And the winner is, Glide, Warm Grey! I almost didn’t get into the grey drawer, but it turned out to best for this linen.
I like to start with my focus design in the middle and then work out. I rarely use marking pens, but will put on a few registration dots with a purple invisible pen. This one began with a circle and then I worked the feathers around it and into the areas of embroidery. Once that’s done, I start to use a small fill design.
This fill is a combination of tiny circles and very fine stippling. I love the density! It makes the embroidery pop even more than the original and I like for the makers work to really stand out.
There you have it! This was about 4 hours on the frame, mostly because of the amount of outlining around so much embroidery.
I was so thankful for the gift and wanted to do something special for Catherine, who sweetly let them go. I decided to quilt one of the coasters. I used the same process, but used some very tiny quilting. I mounted it on acid free mat board with spray baste, matted and then framed.
I took it to my guild meeting yesterday, so now Catherine has a “mini me”! I love the end result of both of these pieces. I will also mat and frame the larger piece when I find the right frame. I always hope the maker would be proud and enjoy the final destination of her beautiful work!
Last month I was gifted a beautiful society silk piece by Cindy Needham. She was letting go of a few linens and asked if I would like one. How could I refuse an offer like that? What a treat! I love this squishy kind of mail!
I was determined to get it quilted and not let it get lost in my mound of linens.
This round is about 18″ in diameter. The handwork is stunning and very precise. I gave it a very light ironing on the back and then on to the long arm.
I like to use a double batting of 80/20 Hobbs Heirloom on the bottom and Hobbs Wool on the top. This gives the piece a really nice loft.
The first task is to stitch down the outer edge. It’s almost like making a frame for the inside stitching. I go really slow with my fingers, usually way to close to the hopping foot!
The beginning is overwhelming with “fluff”. Due to that double batting, the machine tends to drag a bit until more stitching is done. I like to outline the embroidery next to pull down that crazy pouf!
You can see I stitch right up to the edge of the embroidery. I had the hubs video what my hand and ruler placement look like while doing this. Not the clearest video, but you’ll get the idea! I hold a long arm ruler, any straight edge you like, next to the foot with my left hand, while guiding the machine with my right hand. The ruler is only for resistance, don’t use it for pushing. Try to use that right hand to do all the maneuvering.
This particular pattern is called, “Branson”, by Helen Squire. I knew I wanted to wrap some feathers around something. I liked the small swirls, also knowing I might repeat some swirls in my feather frenzy! You might be able to see that I also took my fingernail and made an impression in the fabric. I do very little marking on these vintage pieces, not knowing what might happen to them 50 years from now. I could see 3 definite areas I wanted to work in. You might be able to see that from this view.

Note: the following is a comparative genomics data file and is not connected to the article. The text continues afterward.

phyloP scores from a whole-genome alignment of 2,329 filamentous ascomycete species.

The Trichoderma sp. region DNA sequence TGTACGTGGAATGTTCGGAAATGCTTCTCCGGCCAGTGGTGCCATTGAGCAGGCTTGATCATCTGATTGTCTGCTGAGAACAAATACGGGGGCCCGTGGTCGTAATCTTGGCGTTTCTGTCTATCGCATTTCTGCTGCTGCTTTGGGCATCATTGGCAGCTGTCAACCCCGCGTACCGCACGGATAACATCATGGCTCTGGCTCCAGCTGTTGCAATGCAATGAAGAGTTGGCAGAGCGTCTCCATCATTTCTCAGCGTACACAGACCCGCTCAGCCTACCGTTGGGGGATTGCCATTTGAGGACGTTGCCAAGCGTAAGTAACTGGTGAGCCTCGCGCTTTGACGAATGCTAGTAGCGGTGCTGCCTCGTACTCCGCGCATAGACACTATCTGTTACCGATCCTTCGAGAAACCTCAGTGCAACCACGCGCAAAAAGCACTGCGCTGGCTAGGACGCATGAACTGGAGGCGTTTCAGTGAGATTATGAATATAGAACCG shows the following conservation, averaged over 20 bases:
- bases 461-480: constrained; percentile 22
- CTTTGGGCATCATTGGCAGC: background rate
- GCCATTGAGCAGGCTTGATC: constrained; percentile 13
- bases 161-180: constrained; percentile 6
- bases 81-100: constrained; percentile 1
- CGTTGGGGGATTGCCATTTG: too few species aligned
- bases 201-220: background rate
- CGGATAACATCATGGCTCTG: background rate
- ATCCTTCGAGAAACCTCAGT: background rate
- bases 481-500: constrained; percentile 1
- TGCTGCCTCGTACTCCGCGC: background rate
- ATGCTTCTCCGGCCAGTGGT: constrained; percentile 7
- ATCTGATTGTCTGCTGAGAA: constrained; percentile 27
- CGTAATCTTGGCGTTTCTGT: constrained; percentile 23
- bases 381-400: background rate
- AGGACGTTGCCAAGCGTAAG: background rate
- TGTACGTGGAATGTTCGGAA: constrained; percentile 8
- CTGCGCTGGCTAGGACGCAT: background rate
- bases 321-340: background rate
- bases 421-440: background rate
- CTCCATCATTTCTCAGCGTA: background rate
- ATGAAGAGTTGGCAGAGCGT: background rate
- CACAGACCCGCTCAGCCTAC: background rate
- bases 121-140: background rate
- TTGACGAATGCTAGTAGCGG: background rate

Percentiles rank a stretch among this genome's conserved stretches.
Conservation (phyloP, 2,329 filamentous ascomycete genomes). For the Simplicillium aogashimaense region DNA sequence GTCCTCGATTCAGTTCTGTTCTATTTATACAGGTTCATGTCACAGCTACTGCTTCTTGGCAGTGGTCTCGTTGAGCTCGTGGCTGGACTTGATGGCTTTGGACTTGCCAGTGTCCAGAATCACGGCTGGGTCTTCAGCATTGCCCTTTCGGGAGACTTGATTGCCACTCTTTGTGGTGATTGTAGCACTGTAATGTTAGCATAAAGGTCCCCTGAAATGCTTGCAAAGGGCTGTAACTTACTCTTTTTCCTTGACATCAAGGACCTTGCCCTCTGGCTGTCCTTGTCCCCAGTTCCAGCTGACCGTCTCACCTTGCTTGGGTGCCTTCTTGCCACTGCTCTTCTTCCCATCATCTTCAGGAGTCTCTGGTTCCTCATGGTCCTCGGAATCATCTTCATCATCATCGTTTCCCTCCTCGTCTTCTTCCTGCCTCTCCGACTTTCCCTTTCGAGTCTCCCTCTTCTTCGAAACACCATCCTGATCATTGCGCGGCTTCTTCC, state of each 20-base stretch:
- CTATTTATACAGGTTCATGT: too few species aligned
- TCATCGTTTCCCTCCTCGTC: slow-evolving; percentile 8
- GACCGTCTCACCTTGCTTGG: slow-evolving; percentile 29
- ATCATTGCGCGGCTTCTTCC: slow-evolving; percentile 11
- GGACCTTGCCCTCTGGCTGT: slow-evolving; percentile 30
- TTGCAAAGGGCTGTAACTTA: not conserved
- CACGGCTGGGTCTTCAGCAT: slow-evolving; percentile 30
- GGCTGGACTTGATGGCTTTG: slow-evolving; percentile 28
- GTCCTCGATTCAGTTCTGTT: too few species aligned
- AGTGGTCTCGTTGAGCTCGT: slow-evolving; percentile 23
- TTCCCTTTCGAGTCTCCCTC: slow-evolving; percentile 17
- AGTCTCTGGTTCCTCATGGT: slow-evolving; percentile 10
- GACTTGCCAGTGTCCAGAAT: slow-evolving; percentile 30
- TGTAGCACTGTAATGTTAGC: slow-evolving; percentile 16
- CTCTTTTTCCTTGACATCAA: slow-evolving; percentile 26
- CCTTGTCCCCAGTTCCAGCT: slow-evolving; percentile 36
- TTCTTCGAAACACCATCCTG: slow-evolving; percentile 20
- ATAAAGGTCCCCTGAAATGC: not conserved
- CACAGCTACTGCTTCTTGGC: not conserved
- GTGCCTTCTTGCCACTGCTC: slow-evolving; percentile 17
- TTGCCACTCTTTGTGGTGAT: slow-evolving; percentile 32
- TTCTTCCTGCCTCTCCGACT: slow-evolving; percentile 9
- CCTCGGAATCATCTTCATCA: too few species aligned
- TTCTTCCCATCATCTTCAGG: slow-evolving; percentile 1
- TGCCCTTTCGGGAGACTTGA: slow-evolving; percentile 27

I first stitch my spines for the three feather areas. I was on such a roll that I didn’t stop to get a picture of spines only. Sometimes it’s hard to stop the groove!
Then I started to fill with feathers! Feathers flow, once you practice enough to get their rhythm. I used pebbles and swirls for filler. A friend on my Facebook page said it looked like a merry-go-round. I agree!
Once I had the middle where I liked it, I moved on to the outer edge. I like to use repetition to unify any kind of quilting. You can see the outer crosshatch in the original embroidery. I loved it and decided to continue that design element.
This was the most tedious part of this whole piece! Lots of ruler work. My curved template is something the hubs cut for me last year. He had some extra plexiglass and then used a hole saw to add some circles. Not often do I require an exact circle, but when I do I simply lift my hopping foot inside the size circle I need.
OH, and what to do with the edge, you ask? It will depend on the end use, but this one I plan to mat and frame, so I trim to the edge on the back side.
A few hours later you have the finish! I also did some micro stippling for filler. Cindy calls this “sand”. I use Glide thread exclusively because I like the sheen it has. It compliments the silk embroidery nicely.
You can see how nicely the computerized motif in the center works into the free motion quilting work. I enjoy mixing up the computer work and my own quilting.
I hope you have enjoyed the process and will give it a go yourself! I love to encourage and inspire you to use those linens that past generations have lovingly stitched and left behind. Most are hidden away in drawers and attics and I’d like to get them out, one piece at a time! Thanks for visiting and don’t forget to check out Cindy’s free form quilting classes on Craftsy. Click on the banner at the top and search Cindy Needham. She’ll show you how to create free form stitching on a domestic machine if you aren’t a long arm owner. She is AMAZING!!
I’ve got a beautiful quilt on the frame this week that makes me think I need to go back and try paper piecing AGAIN! I know I’ve pulled it out of my UFO’s at least a dozen times, worked on it an hour, then given up and put it back in the UFO pile! This is part of a special quilt that will be in a great quilters’ 2016 book. Pieces are all I can show now, but next year I’m sure it will be all over my Facebook and blog because it’s spectacular! I use Glide threads exclusively because I love the sheen and my machine likes it too. I also used double batting, Hobbs 80/20 on the bottom and Hobbs wool on top to give it great texture. Enjoy these snippets!